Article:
Moore also noted that tailings may leach sulphuric acid into surrounding groundwater reservoirs and rivers whenever the sulphides present in them are exposed to air and water. The resulting acidic runoff can severely harm aquatic life by lowering the pH values of resident waterbodies.
The use of tailing pits does not always prevent environmental damage. Steven Emerman, a geophysicist who has extensively studied the mining industry in Canada, says the effectiveness of tailing pits in preventing water contamination is highly contingent on many factors, such as “the permeability of the rock beneath the pit, the groundwater pathways through the pit, the interaction between groundwater and surface water outside of the pit, and the engineering measures that are undertaken to prevent contamination of surrounding groundwater and surface water.”
Kawasi residents say the mining is contaminating their fisheries and leading to the loss of their primary source of income. (A situation like this has already occurred in the Morowali district of Central Sulawesi, where many fishermen have been forced to relinquish their former occupations and instead become laborers in the nickel mines.)
Apart from having their immediate economic prospects imperiled, the people of Kawasi also face grave risks to their physical wellbeing. Research conducted by Khairun University has uncovered the presence of heavy metal toxins in an array of marine species, such as clams and red snappers, that have long been dietary staples for the residents.
Freshwater sources like the Toduku River may also have been polluted by the mining waste. While it is still too early to assess the damage caused by the presence of these toxins in the seafood and drinking water, Toety said, it is likely that the health of future generations will be harmed. “So far, no one has become sick, but it’ll take a long time before we see the damage,” she said.
Additionally, as part of its overall campaign to encourage the growth of nickel processing, the government previously encouraged the construction of a smelting plant on Halmahera Island, where a large nickel-mining project is also underway. Having commenced operations in 2021, the facility currently churns out components for EV batteries. The plant is jointly owned by the Harita Group, which owns the controlling stake, and China’s Ningbo Lygend.
The coal-powered smelter produces toxic fumes, severely degrading the air quality in the vicinity. “Many people have already developed serious respiratory problems,” Toety said. Likewise, residents of the Konawe locality in Southeast Sulawesi have also complained about the sharp increase in breathing-related illnesses, following the commissioning of a nickel smelting plant in their precinct.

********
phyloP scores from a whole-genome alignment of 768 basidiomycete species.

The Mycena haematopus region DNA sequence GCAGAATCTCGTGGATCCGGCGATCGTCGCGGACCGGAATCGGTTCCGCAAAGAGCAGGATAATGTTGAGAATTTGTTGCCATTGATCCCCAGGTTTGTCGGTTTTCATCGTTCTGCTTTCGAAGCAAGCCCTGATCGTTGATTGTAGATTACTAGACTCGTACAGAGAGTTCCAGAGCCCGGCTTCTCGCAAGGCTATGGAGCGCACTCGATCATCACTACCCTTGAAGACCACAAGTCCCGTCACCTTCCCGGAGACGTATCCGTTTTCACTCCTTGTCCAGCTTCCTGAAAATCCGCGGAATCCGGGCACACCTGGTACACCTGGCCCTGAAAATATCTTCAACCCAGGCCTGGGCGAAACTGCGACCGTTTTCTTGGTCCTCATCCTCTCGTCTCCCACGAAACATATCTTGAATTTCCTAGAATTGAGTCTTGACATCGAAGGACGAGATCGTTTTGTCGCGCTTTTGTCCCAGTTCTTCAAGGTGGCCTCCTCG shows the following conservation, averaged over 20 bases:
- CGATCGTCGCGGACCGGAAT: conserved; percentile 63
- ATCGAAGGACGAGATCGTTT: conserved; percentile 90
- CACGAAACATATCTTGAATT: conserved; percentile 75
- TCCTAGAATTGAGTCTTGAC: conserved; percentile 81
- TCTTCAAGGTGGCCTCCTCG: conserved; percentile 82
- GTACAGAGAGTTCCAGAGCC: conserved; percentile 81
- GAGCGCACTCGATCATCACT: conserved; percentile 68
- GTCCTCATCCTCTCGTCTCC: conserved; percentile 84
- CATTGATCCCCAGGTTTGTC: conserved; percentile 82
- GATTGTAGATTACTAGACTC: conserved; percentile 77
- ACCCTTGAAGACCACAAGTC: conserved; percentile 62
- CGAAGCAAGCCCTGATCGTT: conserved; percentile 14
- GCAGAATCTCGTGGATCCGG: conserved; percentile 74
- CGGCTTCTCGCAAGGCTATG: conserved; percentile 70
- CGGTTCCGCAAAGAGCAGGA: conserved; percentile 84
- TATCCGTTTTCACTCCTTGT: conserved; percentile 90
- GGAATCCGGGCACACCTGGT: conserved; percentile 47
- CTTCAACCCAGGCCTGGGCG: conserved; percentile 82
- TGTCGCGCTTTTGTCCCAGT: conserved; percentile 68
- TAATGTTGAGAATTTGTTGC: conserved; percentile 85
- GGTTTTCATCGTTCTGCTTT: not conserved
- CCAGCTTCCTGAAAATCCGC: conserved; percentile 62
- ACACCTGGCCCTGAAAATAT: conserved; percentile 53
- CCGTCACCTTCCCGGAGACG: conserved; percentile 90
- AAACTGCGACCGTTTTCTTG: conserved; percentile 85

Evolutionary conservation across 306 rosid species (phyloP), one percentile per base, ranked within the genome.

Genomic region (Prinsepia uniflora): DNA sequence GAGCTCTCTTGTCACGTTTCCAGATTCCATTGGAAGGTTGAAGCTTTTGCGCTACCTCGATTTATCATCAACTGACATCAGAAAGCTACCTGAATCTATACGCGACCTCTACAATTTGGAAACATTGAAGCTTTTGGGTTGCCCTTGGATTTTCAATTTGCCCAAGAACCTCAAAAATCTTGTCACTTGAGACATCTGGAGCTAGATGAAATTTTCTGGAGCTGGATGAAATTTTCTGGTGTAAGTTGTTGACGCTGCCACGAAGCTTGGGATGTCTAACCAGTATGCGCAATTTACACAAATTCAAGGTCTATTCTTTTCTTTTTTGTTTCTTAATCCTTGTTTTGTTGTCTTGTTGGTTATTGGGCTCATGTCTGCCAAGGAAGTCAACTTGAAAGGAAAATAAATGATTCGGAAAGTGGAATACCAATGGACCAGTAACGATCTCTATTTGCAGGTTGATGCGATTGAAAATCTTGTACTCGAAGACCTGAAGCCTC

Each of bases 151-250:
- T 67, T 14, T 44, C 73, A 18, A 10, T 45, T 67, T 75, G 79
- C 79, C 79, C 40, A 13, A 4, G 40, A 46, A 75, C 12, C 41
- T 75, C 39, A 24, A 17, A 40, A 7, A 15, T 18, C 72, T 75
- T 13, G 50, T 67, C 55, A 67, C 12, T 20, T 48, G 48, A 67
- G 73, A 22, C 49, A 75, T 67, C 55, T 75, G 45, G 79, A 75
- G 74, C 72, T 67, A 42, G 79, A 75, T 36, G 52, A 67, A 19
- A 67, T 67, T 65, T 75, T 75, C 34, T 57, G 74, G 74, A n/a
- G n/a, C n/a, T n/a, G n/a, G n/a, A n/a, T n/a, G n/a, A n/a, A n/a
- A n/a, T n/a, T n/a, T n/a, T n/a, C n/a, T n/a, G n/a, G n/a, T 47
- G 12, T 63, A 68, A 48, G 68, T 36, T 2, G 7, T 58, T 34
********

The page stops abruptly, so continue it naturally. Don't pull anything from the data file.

The administration of the South Halmahera, meanwhile, has done little to protect the island’s rural communities. In 2018, when the Indigenous Sawai community was displaced from its communal agricultural land to make way for the establishment of a nickel mine in Weda Bay, authorities failed to intervene. Moreover, just as with the villagers of Kawasi, the government did not ensure that adequate compensation was provided to the Sawai people for the destruction of their livelihood.
On the contrary, the state agencies themselves seem to be facilitating the forcible acquisitions of village landholdings. When attempting to protest the confiscation of their farmlands, residents of Kawasi have been issued criminal charges. “Some people have been criminalized for struggling to defend their agricultural land,” Toety said in a subsequent written statement.
Nor do these recent scandals represent isolated instances of official malfeasance. As far back as 2004, when an Indigenous community in Halmhera protested against the conversion of a forested tract into a gold mine, they were met with violent reprisals from local police, resulting in the death of a civilian demonstrator.
“We have a strong suspicion that the local government of South Halmahera is involved in mining licensing corruption,” Toety said. This allegation echoes similar claims by journalists that corrupt bureaucrats in Central Sulawesi have awarded nickel mining leases to companies that have either bypassed the proper bidding process or relied on the use of forged documents to secure official authorization. The representatives for the South Halmahera administration did not respond to requests for comments.
Tesla, which did not respond to requests for comment either, seems eager to do business with Indonesian mining magnates. In August last year, the Indonesian government triumphantly declared that the company would soon start to import processed nickel products from the country.
But advocates clearly fear that in disregarding the rights violations on Kawasi and other disempowered Indonesian rural communities, Tesla will further encourage the abuses being carried out by the nickel industry. Future Tesla customers, then, will bear a moral responsibility to demand that Tesla and other EV manufacturers duly compensate those who have been disproportionately burdened by efforts to diminish our collective carbon footprint.